There is room to increase interaction between Singaporeans and new citizens to help them understand each other better, said Chua Chu Kang MP Zaqy Mohamad.
Speaking on the sidelines of the BIG Farm Walk & Run on Sunday (Oct 16), Mr Zaqy said more awareness programmes are needed to facilitate bonding opportunities, given Singapore’s diverse population.
The annual Chua Chu Kang and Hong Kah North event aims to promote neighbourliness. For the first time, it organised a team race called the Sunflower Race which paired up local Singaporeans and new immigrants.
"I think most times we need to get to a common space. That facilitates a lot of bonding interactions, because many of us also come from different backgrounds, different races, different beliefs,” Mr Zaqy said.
“When you understand others better, it also helps us empathise with some of the situations they face."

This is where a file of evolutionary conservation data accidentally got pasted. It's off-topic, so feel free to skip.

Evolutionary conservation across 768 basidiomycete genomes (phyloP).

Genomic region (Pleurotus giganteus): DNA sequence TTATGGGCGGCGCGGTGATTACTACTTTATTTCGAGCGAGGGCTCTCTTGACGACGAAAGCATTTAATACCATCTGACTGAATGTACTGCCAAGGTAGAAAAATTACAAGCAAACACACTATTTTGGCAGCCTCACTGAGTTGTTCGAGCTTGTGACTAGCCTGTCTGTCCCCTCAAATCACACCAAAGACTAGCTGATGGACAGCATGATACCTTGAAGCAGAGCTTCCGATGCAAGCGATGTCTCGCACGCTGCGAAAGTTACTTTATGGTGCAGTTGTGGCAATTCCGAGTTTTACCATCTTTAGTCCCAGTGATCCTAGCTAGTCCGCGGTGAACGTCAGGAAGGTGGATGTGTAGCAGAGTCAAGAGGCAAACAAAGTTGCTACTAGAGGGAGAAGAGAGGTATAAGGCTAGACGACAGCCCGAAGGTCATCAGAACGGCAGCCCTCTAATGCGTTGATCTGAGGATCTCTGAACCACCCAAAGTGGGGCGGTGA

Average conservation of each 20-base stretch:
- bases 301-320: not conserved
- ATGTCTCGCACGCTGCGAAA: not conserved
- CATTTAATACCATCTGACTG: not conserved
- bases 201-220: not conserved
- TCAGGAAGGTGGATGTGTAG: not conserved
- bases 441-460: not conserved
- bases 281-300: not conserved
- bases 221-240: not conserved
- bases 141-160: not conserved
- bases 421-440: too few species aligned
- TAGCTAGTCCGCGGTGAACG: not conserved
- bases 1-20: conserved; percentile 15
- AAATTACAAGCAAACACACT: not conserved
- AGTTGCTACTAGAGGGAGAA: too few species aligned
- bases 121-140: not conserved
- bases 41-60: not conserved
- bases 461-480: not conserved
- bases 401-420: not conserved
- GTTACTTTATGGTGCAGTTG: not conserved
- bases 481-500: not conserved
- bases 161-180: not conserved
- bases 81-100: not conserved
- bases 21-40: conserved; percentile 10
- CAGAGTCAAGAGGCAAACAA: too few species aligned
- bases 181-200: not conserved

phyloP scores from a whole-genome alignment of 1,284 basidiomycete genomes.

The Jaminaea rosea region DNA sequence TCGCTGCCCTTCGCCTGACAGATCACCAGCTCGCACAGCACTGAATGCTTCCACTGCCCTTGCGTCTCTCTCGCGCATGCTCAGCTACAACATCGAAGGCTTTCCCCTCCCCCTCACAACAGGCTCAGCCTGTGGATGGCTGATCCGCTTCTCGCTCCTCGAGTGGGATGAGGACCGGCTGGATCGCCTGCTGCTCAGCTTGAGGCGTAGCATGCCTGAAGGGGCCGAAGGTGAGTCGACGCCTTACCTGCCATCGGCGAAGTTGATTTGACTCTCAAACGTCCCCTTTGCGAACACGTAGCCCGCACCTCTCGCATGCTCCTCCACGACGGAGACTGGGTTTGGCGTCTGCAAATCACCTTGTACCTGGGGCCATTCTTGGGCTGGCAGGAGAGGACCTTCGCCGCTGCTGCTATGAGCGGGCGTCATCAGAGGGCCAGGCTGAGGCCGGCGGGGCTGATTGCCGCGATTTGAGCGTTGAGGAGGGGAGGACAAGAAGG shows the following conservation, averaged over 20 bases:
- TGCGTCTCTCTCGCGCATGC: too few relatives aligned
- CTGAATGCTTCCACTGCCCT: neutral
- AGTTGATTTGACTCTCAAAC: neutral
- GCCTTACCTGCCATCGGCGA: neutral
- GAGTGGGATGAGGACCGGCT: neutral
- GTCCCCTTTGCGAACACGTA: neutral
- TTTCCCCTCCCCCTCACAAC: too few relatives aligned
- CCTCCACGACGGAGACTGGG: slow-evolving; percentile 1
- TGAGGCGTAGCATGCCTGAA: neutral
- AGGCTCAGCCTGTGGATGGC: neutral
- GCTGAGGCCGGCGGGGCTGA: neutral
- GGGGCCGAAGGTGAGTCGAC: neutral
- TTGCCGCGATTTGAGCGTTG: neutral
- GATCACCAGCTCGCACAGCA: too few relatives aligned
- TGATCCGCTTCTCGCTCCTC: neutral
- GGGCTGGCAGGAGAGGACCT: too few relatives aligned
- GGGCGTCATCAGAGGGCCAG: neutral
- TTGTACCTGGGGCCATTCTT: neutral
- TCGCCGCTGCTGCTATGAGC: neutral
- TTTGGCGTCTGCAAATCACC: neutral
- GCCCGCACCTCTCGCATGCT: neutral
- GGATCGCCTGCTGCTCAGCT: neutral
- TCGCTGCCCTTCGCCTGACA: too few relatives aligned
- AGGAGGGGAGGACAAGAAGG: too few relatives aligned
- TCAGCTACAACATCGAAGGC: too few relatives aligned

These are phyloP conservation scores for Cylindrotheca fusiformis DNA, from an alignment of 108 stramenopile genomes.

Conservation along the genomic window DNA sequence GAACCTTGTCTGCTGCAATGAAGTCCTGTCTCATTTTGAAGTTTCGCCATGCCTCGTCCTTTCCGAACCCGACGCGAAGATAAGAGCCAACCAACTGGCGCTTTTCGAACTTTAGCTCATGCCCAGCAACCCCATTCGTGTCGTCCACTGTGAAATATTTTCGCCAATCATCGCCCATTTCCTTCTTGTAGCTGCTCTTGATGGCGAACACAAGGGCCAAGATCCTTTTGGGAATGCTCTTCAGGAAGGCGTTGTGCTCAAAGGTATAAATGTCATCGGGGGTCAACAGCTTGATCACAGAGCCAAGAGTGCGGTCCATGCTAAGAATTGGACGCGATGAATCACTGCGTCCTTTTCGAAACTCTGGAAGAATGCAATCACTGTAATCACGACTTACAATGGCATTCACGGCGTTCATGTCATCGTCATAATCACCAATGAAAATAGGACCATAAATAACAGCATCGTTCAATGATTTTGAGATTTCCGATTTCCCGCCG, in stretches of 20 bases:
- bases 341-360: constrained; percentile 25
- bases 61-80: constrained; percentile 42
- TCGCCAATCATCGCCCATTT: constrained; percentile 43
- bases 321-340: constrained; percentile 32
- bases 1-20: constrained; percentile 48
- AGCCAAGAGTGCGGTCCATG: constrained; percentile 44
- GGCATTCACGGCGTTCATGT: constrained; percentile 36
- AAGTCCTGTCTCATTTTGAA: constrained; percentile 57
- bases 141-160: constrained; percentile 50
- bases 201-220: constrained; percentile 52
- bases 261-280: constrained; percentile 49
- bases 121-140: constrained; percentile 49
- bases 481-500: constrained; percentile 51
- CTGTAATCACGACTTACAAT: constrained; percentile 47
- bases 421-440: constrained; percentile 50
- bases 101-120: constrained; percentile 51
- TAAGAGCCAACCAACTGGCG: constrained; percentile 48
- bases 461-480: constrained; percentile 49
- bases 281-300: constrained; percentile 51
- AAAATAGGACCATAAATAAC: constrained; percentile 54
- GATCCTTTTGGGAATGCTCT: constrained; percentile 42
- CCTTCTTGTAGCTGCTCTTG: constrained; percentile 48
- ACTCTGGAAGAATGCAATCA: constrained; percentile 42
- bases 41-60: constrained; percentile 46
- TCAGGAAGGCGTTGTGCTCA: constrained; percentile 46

Other than large-scale events, Mr Zaqy said efforts have also been made in his constituency to bring neighbours of different backgrounds together, such as breakfast sessions and community gardening.
He added that the main concern for new immigrants was the lack of understanding of the local culture.
"There's always friction from time to time but I think that's where community leaders, that's our role to try to manage that, and hopefully bring some understanding and awareness to the parties involved."
About 5,000 people took part in the BIG Farm Walk & Run, of which 20 per cent were new immigrants. The event included walking trails and non-competitive runs for families.
Mr Manavalan Karthikeyan, a permanent resident in Singapore since 2006, said it was the first time he and his family took part in the event.
"We saw a lot of friends, neighbours. We've actually never met them, but in the group we saw them and said: ‘Hey how are you?’ It's like attending a function in your hometown."